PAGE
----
In earlier times, the term "autocrat" was coined as a favorable feature of the ruler, having some connection to the concept of "lack of conflicts of interests" as well as an indication of grandeur and power. The Russian Tsar for example was styled, "Autocrat of all the Russias", as late as the early 20th century.
In the Medieval Greek language, the term Autocrates was used for anyone holding the title emperor, regardless of the actual power of the monarch. Some historical Slavic monarchs, such as Russian tsars and emperors, included the title Autocrat as part of their official styles, distinguishing them from the constitutional monarchs elsewhere in Europe.
Both totalitarianism and military dictatorship are often identified with, but need not be, an autocracy. Totalitarianism is a system where the state strives to control every aspect of life and civil society. It can be headed by a supreme dictator, making it autocratic, but it can also have a collective leadership such as a commune, junta, or single political party.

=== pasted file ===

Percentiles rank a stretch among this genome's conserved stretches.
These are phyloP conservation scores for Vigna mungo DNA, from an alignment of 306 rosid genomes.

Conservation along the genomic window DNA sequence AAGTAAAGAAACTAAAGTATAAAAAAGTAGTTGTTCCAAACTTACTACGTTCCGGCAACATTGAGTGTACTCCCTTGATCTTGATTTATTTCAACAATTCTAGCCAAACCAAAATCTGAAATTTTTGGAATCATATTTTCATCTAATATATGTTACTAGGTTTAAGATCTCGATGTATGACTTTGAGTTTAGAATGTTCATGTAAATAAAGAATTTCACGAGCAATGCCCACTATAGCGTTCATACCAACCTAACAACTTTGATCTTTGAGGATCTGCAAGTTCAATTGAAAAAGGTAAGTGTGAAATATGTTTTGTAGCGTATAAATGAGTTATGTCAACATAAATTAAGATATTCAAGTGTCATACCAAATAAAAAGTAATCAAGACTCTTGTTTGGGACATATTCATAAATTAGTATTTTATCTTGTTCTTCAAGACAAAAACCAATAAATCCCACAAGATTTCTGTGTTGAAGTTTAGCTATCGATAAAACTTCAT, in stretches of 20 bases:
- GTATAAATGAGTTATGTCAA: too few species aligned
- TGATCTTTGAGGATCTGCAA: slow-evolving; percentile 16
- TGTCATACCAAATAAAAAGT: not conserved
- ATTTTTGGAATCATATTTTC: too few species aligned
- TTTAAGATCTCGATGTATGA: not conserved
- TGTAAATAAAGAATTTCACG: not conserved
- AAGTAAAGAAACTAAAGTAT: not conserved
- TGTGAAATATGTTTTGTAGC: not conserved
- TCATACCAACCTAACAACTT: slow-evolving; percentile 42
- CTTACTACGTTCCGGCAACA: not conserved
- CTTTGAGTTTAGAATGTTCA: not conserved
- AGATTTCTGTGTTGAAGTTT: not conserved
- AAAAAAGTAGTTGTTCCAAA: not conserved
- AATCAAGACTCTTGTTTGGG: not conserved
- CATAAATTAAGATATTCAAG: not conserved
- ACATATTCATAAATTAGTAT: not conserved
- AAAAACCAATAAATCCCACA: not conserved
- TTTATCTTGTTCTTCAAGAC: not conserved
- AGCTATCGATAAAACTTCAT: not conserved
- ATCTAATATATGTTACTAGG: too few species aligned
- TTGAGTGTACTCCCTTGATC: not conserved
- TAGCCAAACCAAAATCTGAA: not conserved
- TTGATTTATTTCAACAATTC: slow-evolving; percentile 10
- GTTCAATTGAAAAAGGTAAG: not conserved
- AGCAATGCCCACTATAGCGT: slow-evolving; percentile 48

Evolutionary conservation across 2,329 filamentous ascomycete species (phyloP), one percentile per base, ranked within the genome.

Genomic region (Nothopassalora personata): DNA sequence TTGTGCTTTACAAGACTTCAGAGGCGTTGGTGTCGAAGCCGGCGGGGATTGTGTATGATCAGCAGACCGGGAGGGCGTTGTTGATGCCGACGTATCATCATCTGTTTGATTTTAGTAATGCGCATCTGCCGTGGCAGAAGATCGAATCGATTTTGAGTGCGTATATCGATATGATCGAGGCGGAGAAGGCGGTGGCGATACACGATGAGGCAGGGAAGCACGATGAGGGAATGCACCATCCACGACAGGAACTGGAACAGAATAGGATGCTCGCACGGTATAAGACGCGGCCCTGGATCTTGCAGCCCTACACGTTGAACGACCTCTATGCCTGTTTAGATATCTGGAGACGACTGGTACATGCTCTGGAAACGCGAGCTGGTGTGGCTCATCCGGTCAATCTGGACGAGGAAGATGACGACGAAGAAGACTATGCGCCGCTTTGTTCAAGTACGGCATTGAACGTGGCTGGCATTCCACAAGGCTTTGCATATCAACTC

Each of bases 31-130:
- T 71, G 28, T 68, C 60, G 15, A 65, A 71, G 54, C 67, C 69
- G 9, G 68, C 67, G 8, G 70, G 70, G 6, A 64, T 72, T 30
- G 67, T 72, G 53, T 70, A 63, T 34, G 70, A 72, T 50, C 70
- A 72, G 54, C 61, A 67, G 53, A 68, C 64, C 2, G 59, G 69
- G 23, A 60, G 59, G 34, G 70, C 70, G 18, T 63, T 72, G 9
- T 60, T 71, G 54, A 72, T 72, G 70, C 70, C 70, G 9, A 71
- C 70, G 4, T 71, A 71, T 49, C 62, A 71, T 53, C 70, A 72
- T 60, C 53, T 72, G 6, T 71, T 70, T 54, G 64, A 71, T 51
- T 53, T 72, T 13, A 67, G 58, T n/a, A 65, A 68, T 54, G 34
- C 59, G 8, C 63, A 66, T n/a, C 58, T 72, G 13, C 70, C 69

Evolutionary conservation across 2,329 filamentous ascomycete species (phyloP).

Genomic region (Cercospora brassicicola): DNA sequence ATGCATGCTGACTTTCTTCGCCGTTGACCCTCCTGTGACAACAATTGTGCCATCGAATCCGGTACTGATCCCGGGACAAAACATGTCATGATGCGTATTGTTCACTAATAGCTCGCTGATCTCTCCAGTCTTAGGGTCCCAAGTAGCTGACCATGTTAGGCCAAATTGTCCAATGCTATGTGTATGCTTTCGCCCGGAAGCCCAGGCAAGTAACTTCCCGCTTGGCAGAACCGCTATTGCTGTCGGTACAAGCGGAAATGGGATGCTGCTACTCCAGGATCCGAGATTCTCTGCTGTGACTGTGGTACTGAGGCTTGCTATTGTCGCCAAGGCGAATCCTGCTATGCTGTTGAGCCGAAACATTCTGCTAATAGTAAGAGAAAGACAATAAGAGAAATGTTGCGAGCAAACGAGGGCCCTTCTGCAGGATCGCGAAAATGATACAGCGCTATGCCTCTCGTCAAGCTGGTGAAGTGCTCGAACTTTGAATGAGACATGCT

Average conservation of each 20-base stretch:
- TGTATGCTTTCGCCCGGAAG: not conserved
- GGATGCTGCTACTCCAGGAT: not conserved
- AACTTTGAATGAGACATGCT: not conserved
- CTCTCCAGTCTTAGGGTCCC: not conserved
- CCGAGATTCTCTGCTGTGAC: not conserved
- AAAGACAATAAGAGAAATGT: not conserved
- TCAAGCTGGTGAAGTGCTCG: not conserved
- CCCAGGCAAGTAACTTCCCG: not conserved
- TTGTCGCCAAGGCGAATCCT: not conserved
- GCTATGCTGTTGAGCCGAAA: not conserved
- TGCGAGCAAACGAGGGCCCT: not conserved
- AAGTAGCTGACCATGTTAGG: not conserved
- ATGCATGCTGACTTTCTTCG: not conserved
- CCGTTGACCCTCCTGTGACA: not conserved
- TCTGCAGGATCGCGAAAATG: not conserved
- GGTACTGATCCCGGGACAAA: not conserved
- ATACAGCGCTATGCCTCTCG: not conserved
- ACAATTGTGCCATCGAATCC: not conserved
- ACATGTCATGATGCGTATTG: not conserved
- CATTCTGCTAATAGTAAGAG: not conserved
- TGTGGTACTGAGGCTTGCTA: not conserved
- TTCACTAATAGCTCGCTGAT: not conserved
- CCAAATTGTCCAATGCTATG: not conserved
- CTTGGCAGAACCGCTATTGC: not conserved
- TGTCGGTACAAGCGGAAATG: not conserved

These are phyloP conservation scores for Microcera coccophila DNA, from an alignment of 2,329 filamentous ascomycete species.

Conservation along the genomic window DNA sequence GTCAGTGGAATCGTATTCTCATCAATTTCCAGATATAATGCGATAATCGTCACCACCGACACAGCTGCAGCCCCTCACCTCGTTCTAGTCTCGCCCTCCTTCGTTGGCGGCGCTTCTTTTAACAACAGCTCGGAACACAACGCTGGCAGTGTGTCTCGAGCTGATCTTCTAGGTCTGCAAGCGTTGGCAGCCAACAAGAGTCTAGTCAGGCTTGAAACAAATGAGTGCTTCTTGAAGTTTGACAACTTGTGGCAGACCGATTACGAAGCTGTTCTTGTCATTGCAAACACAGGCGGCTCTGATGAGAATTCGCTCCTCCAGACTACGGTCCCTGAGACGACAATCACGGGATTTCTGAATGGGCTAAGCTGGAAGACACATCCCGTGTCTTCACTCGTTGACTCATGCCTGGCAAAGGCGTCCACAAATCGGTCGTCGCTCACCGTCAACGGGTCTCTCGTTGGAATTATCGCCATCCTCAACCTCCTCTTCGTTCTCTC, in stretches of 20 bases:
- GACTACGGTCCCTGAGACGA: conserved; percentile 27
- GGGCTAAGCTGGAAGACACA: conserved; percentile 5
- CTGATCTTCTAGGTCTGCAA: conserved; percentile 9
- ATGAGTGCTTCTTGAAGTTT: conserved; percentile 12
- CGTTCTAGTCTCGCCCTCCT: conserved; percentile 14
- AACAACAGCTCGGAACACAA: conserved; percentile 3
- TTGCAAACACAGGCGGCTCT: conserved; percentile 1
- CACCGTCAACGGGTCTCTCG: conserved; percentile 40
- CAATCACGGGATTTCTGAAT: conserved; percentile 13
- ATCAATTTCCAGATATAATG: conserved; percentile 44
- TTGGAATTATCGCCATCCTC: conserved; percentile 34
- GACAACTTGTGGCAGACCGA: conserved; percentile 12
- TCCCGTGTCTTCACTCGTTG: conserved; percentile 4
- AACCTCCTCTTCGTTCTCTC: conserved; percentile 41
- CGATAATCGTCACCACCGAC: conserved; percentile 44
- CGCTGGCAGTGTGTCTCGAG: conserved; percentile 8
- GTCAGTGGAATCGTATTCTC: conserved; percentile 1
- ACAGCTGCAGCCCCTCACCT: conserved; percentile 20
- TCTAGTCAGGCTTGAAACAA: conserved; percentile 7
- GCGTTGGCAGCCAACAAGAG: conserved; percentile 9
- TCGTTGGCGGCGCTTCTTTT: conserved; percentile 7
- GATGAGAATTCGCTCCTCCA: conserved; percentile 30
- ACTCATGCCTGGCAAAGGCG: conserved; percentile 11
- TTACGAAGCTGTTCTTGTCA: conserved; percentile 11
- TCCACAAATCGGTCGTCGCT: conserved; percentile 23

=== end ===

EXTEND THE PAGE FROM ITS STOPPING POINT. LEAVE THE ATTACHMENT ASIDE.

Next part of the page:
Examples from early modern Europe suggests early statehood was favorable for democracy. But, according to Jacob Hariri, outside Europe, history shows that early statehood has led to autocracy. The reasons he gives are: continuation of the original autocratic rule and absence of "institutional transplantation" or European settlement. This may be because of the country's capacity to fight colonization or the presence of state infrastructure that Europeans did not need to build new institutions to rule. In all the cases, representative institutions were unable to get introduced in these countries and they sustained their autocratic rule. European colonization was varied and conditional on many factors. Countries which were rich in natural resources had an extractive and indirect rule, whereas other colonies saw European settlement. Because of this settlement, these countries possibly experienced setting up of new institutions. Colonization also depended on factor endowments and settler mortality.